A new survey recently conducted by UBS and Art Basel was released in Israel in light of Freshpaint Art & Design Fair’s Special Edition, launched online on October 28, relates to the effect of COVID-19 on the global gallery market. The survey is authored by cultural economist and founder of Arts Economics, Dr. Clare McAndrew. As part of the survey’s findings, McAndrew analyzes the effect of the COVID-19 crisis on 795 galleries working in modern and contemporary art. The galleries cover 60 different markets with diverse revenues, over the first six months of 2020.

In order to assess the level of collector participation and interaction with the gallery sector and art market during the first half of 2020, Arts Economics worked in collaboration with UBS to gather insights from 360 high net worth (HNW) art collectors across three different markets: the US, the UK, and Hong Kong SAR (China).

Freshpaint Art & Design Fair’s Special Edition, launched online on October 28. Photo: Shutterstock

The survey’s main finding show that gallery sales have contracted by an average of 36% in the first half of 2020 as nearly all galleries (93%) had closed their premises between January and July 1 of 2020. The findings mirror sales across other luxury goods industries. On average, one of four jobs was lost, with around half of the losses being full-time.

Dealers who participated in the survey reported using a range of online strategies to maintain liquidity and relationships. In the first half of 2020 online sales accounted for 37% of total sales, up from 10% in 2019. Seventy four percent of sales came from regular clients of the gallery, of which 29% had bought offline in the past but were new to online buying in 2020. New online buyers with whom the gallery had never had personal contact accounted for an average of 26% of online sales. 85% of the high net worth collectors surveyed had visited online viewing rooms of art fairs, and 40% had purchased works through them.

USD 1 million

Collectors remain active and engaged. The high net worth survey found that 92% of collectors had purchased a work of art so far in 2020. The value of spending was at a relatively high level across the three markets: a majority (63%) of collectors had spent over USD 100,000 in the first half of 2020, including 13% spending over USD 1 million. The millennial segment also had the largest share of high spenders, with 14% having spent over USD 1 million in the six-month period, versus just 5% of boomers. Nearly all millennial collectors (99%) and most Gen X collectors (94%) reported that they were actively working with galleries during the crisis. However, one-third of collectors chose to only buy works by artists they were familiar with, or had bought before—a trend which, if continued, could reinforce the status quo, making it harder for younger artists and galleries to become established, and potentially impacting diversity in the market.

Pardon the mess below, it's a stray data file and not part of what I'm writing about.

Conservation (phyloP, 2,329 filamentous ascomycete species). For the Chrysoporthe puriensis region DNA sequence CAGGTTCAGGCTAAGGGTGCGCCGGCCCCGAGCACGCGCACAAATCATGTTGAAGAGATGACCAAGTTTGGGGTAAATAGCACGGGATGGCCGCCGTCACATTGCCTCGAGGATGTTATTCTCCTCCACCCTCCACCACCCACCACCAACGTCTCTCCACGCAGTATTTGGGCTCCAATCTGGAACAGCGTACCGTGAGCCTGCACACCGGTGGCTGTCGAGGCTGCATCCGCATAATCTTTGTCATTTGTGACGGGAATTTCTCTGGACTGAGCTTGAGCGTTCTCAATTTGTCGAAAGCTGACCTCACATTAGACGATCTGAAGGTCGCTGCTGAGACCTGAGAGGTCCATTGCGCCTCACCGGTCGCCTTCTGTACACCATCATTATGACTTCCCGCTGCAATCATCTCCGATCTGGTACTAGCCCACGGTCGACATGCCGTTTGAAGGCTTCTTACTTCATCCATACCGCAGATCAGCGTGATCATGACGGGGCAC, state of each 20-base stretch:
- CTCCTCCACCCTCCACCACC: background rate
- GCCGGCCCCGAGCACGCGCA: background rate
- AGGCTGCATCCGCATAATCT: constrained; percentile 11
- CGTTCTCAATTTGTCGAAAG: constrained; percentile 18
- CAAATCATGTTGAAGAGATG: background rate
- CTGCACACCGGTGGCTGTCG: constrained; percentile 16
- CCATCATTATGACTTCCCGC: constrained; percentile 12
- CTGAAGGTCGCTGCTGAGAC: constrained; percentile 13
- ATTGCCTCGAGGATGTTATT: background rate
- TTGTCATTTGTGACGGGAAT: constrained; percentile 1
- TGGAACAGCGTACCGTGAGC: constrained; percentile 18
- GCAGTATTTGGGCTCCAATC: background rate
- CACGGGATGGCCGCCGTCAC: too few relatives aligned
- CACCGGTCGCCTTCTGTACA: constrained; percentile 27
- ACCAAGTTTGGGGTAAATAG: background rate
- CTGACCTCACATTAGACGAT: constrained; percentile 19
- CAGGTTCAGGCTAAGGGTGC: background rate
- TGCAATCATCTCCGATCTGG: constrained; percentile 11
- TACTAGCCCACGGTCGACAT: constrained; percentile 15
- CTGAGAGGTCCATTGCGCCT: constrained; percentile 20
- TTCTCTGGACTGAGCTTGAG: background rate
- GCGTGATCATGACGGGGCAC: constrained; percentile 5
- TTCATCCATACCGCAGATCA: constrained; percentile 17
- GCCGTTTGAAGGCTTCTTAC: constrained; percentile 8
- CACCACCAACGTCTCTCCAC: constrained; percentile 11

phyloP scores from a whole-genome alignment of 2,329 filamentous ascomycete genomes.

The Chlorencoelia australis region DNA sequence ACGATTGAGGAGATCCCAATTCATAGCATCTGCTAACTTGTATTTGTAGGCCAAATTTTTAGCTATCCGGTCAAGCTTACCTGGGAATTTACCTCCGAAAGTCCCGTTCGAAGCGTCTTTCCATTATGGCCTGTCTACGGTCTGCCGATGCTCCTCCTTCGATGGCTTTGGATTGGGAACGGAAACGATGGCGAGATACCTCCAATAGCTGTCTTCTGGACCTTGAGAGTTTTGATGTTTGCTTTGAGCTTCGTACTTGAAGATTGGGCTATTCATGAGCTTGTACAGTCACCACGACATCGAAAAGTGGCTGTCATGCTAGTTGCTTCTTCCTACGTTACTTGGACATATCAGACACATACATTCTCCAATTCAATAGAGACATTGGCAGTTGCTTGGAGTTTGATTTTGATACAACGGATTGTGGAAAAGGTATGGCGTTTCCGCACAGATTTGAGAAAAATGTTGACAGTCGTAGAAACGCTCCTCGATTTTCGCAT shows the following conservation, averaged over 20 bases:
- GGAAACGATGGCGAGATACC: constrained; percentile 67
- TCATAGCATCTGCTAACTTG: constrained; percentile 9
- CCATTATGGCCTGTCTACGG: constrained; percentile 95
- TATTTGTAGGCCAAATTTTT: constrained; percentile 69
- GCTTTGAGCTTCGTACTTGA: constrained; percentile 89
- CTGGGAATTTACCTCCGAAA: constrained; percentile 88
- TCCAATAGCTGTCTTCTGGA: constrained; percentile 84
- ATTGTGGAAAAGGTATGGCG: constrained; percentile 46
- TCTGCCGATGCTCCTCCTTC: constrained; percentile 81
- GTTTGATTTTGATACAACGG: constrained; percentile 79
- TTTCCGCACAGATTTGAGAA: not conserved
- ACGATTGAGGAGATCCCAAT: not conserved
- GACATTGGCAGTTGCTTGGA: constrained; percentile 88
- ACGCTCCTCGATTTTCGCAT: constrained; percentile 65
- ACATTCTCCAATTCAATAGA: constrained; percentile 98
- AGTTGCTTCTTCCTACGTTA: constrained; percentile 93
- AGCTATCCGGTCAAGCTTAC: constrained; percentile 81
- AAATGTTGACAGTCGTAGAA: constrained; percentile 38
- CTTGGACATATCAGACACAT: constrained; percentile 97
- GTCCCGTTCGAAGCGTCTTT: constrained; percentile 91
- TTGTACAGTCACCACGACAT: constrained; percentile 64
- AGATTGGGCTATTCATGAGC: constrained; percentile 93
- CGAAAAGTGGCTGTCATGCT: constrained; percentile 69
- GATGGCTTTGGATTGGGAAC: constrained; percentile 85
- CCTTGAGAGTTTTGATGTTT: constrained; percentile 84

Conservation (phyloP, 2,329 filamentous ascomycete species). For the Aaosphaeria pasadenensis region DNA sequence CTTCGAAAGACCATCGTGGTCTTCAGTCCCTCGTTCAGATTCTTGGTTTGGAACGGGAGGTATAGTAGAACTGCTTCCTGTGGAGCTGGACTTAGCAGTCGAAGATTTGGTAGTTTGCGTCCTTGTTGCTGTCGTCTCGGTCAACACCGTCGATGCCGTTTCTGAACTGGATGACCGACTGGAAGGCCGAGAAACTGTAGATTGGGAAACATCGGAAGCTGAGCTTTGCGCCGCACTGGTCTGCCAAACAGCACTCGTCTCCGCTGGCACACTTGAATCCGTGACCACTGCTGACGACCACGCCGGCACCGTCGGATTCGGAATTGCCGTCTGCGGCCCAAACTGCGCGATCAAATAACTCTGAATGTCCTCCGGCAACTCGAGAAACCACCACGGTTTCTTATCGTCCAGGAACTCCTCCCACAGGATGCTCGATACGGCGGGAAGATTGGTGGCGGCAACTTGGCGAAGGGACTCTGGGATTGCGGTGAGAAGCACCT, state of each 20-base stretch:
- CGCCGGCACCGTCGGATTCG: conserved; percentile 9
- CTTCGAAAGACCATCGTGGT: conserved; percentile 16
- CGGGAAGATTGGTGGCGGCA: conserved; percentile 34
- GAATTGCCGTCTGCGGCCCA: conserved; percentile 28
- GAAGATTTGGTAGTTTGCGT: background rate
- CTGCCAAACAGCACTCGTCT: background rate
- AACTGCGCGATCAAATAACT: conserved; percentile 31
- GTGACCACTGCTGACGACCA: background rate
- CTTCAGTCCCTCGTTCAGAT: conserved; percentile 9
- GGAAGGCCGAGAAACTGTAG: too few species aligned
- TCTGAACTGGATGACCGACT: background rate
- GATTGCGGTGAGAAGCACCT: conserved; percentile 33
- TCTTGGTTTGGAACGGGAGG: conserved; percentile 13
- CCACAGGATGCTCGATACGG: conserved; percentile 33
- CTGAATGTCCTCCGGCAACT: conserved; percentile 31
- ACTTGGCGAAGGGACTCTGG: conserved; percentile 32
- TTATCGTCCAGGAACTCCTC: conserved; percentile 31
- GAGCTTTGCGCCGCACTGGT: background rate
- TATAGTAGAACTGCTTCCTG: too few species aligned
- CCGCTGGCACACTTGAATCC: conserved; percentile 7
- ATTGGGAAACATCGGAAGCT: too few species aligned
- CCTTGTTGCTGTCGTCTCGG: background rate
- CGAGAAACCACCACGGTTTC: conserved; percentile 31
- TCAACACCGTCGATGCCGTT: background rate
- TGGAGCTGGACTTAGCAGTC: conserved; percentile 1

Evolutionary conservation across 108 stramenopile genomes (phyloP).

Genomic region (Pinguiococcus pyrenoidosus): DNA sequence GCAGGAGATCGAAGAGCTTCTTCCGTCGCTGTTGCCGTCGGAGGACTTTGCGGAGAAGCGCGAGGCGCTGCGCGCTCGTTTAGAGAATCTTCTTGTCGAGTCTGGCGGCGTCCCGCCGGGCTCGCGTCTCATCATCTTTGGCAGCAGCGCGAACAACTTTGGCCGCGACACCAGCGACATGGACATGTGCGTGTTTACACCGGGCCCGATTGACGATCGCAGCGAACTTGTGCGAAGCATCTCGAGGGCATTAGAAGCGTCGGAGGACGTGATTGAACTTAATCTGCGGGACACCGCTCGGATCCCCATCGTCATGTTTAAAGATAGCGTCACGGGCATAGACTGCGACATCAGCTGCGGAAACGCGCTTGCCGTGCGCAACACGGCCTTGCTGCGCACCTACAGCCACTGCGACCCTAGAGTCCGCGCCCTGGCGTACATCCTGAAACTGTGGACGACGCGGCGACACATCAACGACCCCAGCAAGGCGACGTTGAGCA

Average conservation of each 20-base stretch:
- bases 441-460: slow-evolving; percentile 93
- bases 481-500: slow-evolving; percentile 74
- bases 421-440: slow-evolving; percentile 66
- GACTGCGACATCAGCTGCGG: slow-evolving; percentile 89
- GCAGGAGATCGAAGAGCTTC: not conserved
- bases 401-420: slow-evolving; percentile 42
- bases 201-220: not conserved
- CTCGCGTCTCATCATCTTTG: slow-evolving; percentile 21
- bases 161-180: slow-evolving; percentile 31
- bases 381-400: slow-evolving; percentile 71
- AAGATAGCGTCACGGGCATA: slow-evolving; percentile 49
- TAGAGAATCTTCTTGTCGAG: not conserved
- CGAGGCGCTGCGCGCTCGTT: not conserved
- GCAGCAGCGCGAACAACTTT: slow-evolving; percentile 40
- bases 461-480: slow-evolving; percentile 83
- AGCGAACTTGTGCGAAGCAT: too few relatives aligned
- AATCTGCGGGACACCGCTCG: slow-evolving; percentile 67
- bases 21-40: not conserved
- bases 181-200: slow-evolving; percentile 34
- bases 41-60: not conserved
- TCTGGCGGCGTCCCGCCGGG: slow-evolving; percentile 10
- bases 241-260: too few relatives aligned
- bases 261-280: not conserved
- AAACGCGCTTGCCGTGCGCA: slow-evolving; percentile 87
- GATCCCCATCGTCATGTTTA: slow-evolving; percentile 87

The survey raises another important point – an increase in price transparency in the market. Price transparency was one of the most highly valued features of these digital forums. Eighty one percent of collectors reporting that it was important or essential to have a price posted when they were browsing works of art for sale online.

Collectors continue to value physical encounters with art most. Many galleries noted that online forums did not come close to replicating the experience of physical fairs – a sentiment shared by collectors. The majority of collectors (70%) reported they prefer to view art for sale in person and placed a high or very high value on the sense of discovery and the opportunities for discussion and social contact afforded by offline events.

What does the future hold?

The majority of galleries expected sales to continue to decrease in 2020, with only 21% expecting an uptick in the second half of the year. There was more optimism about 2021, but even so, only 45% of galleries expected sales to increase from 2020. However, HNW collectors had a relatively positive outlook – 59% felt that the COVID-19 pandemic had increased their interest in collecting; this boost was particularly strong among younger collectors. Over the longer term, collector’s confidence in the art market is advancing in all markets. Young and wealthier collectors appear to be most optimistic, with over 60% of millennial collectors being optimistic about its performance in the next six and 12 months versus 24% of boomers.

The Freshpaint Fair, sponsored by the global UBS Group, is Israel’s leading art and design fair. Freshpaint was established to bridge and connect, and to serve as an inviting and embracing meeting point for the general public, the arts and Israeli artists. The Fair’s purpose has always been to bring together an audience hungry for cultural activity and the creative community, and to inject resources into the local art scene. The online Special Edition 2020 continues the mission of providing a livelihood to local artists, in every possible way, at a time when they need it more than ever.

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